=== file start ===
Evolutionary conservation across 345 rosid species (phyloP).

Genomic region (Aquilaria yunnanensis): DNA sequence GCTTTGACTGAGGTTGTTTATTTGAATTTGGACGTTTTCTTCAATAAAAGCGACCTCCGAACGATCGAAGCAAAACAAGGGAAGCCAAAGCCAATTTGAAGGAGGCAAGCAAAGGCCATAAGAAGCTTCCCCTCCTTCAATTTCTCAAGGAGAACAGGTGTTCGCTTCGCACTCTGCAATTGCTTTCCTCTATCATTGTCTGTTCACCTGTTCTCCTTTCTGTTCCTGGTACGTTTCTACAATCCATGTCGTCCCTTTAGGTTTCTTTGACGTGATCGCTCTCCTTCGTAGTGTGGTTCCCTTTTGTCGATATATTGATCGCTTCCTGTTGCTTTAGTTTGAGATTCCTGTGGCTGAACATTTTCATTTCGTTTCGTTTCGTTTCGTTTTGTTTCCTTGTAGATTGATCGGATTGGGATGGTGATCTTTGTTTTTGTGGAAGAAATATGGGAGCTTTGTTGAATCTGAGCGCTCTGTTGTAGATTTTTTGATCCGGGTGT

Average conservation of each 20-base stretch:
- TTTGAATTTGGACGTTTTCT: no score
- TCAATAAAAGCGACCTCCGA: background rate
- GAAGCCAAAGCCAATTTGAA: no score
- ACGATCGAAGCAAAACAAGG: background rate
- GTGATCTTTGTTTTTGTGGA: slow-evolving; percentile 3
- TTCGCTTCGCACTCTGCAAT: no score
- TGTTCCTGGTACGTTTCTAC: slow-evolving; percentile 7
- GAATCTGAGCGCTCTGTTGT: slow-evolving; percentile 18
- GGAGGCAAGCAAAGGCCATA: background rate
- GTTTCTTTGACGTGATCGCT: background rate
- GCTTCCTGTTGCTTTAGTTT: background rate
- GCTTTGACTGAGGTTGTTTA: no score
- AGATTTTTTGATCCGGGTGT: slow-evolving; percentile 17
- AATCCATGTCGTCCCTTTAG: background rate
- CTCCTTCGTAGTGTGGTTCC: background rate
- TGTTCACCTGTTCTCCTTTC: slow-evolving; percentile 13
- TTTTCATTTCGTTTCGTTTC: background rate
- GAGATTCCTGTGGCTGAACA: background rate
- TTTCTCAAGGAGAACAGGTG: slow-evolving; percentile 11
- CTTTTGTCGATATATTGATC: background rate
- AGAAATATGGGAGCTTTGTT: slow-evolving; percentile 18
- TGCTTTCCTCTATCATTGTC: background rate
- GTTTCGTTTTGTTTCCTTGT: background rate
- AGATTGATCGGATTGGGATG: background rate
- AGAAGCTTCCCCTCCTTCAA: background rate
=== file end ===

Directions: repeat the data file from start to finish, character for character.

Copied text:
Evolutionary conservation across 345 rosid species (phyloP).

Genomic region (Aquilaria yunnanensis): DNA sequence GCTTTGACTGAGGTTGTTTATTTGAATTTGGACGTTTTCTTCAATAAAAGCGACCTCCGAACGATCGAAGCAAAACAAGGGAAGCCAAAGCCAATTTGAAGGAGGCAAGCAAAGGCCATAAGAAGCTTCCCCTCCTTCAATTTCTCAAGGAGAACAGGTGTTCGCTTCGCACTCTGCAATTGCTTTCCTCTATCATTGTCTGTTCACCTGTTCTCCTTTCTGTTCCTGGTACGTTTCTACAATCCATGTCGTCCCTTTAGGTTTCTTTGACGTGATCGCTCTCCTTCGTAGTGTGGTTCCCTTTTGTCGATATATTGATCGCTTCCTGTTGCTTTAGTTTGAGATTCCTGTGGCTGAACATTTTCATTTCGTTTCGTTTCGTTTCGTTTTGTTTCCTTGTAGATTGATCGGATTGGGATGGTGATCTTTGTTTTTGTGGAAGAAATATGGGAGCTTTGTTGAATCTGAGCGCTCTGTTGTAGATTTTTTGATCCGGGTGT

Average conservation of each 20-base stretch:
- TTTGAATTTGGACGTTTTCT: no score
- TCAATAAAAGCGACCTCCGA: background rate
- GAAGCCAAAGCCAATTTGAA: no score
- ACGATCGAAGCAAAACAAGG: background rate
- GTGATCTTTGTTTTTGTGGA: slow-evolving; percentile 3
- TTCGCTTCGCACTCTGCAAT: no score
- TGTTCCTGGTACGTTTCTAC: slow-evolving; percentile 7
- GAATCTGAGCGCTCTGTTGT: slow-evolving; percentile 18
- GGAGGCAAGCAAAGGCCATA: background rate
- GTTTCTTTGACGTGATCGCT: background rate
- GCTTCCTGTTGCTTTAGTTT: background rate
- GCTTTGACTGAGGTTGTTTA: no score
- AGATTTTTTGATCCGGGTGT: slow-evolving; percentile 17
- AATCCATGTCGTCCCTTTAG: background rate
- CTCCTTCGTAGTGTGGTTCC: background rate
- TGTTCACCTGTTCTCCTTTC: slow-evolving; percentile 13
- TTTTCATTTCGTTTCGTTTC: background rate
- GAGATTCCTGTGGCTGAACA: background rate
- TTTCTCAAGGAGAACAGGTG: slow-evolving; percentile 11
- CTTTTGTCGATATATTGATC: background rate
- AGAAATATGGGAGCTTTGTT: slow-evolving; percentile 18
- TGCTTTCCTCTATCATTGTC: background rate
- GTTTCGTTTTGTTTCCTTGT: background rate
- AGATTGATCGGATTGGGATG: background rate
- AGAAGCTTCCCCTCCTTCAA: background rate